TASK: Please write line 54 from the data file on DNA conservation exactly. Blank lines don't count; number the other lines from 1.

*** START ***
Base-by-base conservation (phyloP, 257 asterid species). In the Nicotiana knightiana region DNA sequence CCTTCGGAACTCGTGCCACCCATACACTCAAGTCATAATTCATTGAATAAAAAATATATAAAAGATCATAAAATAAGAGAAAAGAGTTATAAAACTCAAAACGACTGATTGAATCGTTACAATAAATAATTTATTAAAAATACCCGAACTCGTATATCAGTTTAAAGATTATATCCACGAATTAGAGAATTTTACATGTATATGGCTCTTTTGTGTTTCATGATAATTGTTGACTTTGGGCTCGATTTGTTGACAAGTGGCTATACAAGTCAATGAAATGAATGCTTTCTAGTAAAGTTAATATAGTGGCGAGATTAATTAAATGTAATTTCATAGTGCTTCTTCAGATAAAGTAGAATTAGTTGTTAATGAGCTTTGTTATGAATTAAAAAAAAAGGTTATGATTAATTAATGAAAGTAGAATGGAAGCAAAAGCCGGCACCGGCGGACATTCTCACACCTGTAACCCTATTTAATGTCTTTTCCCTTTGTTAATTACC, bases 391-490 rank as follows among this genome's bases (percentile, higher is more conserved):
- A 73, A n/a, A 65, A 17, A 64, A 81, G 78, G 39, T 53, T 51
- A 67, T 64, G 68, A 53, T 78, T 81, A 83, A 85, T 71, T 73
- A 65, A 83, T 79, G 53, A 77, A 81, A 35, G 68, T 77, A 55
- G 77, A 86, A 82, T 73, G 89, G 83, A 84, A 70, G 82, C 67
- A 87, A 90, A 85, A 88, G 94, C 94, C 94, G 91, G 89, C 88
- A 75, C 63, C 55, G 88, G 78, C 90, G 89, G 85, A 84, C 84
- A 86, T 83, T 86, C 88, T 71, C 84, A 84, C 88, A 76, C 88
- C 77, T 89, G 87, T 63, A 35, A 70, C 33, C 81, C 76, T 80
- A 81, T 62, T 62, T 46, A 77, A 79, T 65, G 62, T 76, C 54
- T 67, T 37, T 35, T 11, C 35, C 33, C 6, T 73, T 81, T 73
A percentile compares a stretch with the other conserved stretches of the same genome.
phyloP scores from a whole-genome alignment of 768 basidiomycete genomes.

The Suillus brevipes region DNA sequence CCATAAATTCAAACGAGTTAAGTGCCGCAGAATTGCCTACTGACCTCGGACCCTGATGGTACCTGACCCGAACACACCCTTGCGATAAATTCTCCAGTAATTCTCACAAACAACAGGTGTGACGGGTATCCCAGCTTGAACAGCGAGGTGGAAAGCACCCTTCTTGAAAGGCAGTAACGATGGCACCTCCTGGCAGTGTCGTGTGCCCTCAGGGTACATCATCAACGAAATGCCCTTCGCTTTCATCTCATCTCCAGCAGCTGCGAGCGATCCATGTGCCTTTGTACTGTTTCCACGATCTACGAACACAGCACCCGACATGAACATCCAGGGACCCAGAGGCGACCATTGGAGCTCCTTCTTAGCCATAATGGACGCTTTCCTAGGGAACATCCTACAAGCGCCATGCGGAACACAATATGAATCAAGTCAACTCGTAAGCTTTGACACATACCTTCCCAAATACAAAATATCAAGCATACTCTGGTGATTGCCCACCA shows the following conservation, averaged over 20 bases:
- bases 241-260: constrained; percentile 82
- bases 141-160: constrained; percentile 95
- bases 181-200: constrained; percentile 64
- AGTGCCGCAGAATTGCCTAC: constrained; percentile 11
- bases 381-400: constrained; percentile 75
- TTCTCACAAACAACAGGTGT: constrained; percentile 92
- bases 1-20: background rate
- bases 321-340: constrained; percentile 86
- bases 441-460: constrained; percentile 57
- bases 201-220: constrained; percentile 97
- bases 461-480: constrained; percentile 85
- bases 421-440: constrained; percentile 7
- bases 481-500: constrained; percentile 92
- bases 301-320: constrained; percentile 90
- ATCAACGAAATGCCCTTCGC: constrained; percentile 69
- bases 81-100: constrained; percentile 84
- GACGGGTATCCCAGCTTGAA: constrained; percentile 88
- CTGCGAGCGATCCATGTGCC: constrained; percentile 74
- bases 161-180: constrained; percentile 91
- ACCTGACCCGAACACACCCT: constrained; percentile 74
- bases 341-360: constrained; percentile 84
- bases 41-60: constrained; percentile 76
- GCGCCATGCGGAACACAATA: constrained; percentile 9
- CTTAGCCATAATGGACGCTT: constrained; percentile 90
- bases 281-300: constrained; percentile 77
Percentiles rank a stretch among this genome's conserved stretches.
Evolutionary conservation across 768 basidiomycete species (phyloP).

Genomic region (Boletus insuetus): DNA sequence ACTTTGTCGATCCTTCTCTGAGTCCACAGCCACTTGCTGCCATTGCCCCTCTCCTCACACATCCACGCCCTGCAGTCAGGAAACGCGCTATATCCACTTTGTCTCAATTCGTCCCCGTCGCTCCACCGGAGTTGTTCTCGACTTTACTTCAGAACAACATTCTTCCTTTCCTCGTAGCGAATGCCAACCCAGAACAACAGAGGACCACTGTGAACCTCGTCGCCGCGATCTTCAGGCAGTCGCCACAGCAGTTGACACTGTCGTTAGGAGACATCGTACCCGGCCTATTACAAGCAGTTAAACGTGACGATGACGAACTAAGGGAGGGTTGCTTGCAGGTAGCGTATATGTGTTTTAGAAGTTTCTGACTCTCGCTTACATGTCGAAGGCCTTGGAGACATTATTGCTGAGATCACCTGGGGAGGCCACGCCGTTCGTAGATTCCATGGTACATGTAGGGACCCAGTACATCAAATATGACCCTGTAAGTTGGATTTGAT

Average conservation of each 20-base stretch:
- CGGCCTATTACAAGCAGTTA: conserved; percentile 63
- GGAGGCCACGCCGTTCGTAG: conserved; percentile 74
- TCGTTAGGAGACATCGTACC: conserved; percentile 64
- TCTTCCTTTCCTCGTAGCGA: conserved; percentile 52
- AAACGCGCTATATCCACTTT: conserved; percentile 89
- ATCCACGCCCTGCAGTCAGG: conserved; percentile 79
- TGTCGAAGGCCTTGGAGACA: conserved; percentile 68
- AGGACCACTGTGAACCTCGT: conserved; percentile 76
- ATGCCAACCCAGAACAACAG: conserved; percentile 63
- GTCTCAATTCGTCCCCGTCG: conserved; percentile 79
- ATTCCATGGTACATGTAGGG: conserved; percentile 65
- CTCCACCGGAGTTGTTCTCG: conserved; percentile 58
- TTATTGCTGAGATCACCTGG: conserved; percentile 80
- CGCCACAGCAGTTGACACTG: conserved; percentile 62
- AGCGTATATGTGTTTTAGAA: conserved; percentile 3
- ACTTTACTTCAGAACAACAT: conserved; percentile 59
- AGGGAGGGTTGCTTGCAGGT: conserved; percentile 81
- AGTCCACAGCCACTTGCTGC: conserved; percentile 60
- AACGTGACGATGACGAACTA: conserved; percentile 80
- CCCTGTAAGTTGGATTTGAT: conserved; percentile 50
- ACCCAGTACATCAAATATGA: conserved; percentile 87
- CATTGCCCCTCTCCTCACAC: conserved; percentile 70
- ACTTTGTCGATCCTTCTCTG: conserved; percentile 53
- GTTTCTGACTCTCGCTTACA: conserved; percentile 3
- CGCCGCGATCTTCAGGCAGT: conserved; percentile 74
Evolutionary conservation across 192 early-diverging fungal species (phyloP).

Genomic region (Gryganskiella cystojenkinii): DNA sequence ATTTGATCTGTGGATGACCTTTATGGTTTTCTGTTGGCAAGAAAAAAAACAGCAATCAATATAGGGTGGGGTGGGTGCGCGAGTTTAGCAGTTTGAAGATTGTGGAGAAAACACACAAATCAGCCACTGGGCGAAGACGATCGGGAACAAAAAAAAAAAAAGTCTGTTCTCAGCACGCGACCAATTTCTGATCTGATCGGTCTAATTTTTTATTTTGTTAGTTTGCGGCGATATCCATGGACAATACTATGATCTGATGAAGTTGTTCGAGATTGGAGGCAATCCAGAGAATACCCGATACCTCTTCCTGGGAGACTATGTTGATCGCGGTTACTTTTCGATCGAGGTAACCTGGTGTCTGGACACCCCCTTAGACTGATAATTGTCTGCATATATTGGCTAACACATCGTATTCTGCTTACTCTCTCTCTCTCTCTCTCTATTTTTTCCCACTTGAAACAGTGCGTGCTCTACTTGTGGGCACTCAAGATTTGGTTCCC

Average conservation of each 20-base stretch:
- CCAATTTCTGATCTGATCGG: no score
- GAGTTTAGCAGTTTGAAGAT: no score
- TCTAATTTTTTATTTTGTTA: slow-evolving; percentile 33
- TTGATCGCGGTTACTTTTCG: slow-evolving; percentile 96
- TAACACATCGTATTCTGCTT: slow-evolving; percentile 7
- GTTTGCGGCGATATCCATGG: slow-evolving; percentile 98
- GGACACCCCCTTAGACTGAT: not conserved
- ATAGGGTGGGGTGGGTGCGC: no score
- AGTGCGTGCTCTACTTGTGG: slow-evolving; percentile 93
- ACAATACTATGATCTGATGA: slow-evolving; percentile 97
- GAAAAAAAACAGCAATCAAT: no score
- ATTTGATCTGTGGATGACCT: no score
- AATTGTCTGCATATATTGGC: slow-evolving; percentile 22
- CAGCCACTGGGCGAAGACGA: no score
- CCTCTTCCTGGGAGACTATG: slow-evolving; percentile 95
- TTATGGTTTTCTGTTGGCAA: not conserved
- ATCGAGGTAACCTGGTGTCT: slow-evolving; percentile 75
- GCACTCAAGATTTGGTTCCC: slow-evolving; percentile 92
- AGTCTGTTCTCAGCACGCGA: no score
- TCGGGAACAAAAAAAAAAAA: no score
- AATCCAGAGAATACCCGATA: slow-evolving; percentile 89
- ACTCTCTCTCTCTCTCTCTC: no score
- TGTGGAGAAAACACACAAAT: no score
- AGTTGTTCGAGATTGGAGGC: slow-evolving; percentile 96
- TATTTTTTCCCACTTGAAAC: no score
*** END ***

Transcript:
- ATTCCATGGTACATGTAGGG: conserved; percentile 65